The Prime Minister has defended Dr Ashley Bloomfield after the health official admitted he should have refused a complimentary, VIP cricket experience with the Blackcaps.
The Director-General of Health said on Thursday he was "incorrect" when he said he had attended the match in a "private capacity".
"I am in the role of the Director-General of Health every day. I recognise that the invitation was extended to me because I am in that position," he said in a statement.
"It is important that I avoid any potential for perception of a conflict of interest or personal benefit."
The Blackcaps invited Dr Bloomfield to their T20 match against Australia on Sunday. It was revealed on Wednesday he was asked about access to COVID-19 vaccines.
Responding to his statement later on Thursday, Jacinda Ardern says she takes "a very simple view" on the situation.
"I don't think anyone in New Zealand would want to deny Dr Bloomfield the chance to watch some cricket.
"If someone raises a question mark over travel and vaccinations, I don't immediately take the view that anyone had any ill intent with that - certainly not Dr Bloomfield."
Dr Bloomfield said he thought he was acting within the Public Service Commission Guidelines when accepting the invitation.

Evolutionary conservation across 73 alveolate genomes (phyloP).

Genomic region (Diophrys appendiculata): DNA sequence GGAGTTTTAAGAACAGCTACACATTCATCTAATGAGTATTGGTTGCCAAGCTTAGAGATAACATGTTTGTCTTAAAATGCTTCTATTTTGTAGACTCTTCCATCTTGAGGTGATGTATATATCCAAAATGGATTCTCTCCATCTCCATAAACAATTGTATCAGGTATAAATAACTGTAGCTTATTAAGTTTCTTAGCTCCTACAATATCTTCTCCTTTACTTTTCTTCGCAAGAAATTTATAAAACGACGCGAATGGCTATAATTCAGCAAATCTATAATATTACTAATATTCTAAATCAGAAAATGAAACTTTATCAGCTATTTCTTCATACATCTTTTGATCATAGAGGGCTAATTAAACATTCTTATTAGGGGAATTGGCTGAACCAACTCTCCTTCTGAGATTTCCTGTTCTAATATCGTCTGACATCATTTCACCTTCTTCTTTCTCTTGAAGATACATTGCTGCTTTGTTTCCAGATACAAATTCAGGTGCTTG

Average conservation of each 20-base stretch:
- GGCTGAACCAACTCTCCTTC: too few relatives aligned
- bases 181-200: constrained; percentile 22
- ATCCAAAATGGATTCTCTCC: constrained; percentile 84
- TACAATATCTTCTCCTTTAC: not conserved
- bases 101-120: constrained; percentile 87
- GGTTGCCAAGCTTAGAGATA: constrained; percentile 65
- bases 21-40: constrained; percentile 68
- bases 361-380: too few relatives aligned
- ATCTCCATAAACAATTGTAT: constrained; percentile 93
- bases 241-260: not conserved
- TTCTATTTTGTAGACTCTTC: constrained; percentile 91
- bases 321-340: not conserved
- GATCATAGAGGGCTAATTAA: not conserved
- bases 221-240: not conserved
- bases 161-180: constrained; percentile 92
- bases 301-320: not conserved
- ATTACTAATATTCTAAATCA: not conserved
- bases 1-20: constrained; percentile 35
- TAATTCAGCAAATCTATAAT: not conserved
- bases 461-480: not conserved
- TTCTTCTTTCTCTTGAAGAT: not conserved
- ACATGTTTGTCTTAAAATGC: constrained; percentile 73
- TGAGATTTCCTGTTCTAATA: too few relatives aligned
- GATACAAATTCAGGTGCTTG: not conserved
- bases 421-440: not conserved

"On re-reading the guidelines, I now accept that declaring the complimentary tickets to the game on a gift register was insufficient and that they should have been refused, as they will be from now on."
Dr Bloomfield said he's now clarified this with the Public Service Commissioner.
"I have donated the price of the tickets, and also the price of tickets to two Hurricanes games last year [also previously declared], to Wellington City Mission."
Ardern says she doesn't believe Dr Bloomfield was told to issue the statement.
"No, I don't believe so, I have no knowledge of that," she says.
The Ministry of Health had earlier said Dr Bloomfield attended the cricket match in a private capacity and chatted with NZ Cricket chief executive David White.